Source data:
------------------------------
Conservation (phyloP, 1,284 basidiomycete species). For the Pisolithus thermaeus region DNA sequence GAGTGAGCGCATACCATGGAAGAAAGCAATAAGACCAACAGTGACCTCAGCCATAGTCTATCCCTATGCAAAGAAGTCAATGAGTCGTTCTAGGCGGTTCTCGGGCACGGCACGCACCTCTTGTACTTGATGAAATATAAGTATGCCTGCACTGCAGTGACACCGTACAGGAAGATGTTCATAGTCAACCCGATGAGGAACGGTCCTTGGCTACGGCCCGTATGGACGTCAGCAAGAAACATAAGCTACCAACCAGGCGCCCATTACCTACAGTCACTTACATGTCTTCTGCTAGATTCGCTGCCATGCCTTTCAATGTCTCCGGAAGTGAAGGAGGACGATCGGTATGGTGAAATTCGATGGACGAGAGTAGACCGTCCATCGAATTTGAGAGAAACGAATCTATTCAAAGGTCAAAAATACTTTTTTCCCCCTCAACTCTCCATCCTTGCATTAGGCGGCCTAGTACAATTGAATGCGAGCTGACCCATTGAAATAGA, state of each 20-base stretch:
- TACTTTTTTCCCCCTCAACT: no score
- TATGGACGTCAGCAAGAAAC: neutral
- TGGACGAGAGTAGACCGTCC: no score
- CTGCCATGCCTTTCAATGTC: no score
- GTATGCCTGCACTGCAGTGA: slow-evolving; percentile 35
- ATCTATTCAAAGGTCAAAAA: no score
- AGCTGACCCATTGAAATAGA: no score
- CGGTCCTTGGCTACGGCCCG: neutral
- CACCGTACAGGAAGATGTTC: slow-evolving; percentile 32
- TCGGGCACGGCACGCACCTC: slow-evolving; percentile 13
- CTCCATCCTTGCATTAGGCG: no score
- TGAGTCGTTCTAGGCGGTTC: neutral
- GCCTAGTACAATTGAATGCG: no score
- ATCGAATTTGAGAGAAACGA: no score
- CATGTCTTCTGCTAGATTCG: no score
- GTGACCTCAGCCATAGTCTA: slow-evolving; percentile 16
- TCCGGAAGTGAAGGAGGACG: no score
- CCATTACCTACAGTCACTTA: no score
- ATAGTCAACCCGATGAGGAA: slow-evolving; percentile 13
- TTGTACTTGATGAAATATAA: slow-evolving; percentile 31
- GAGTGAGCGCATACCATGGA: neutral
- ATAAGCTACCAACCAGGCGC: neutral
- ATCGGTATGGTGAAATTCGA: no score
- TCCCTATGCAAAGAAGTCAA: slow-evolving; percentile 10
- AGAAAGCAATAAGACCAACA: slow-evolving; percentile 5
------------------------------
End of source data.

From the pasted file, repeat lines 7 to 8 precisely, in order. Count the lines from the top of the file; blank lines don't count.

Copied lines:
- ATCTATTCAAAGGTCAAAAA: no score
- AGCTGACCCATTGAAATAGA: no score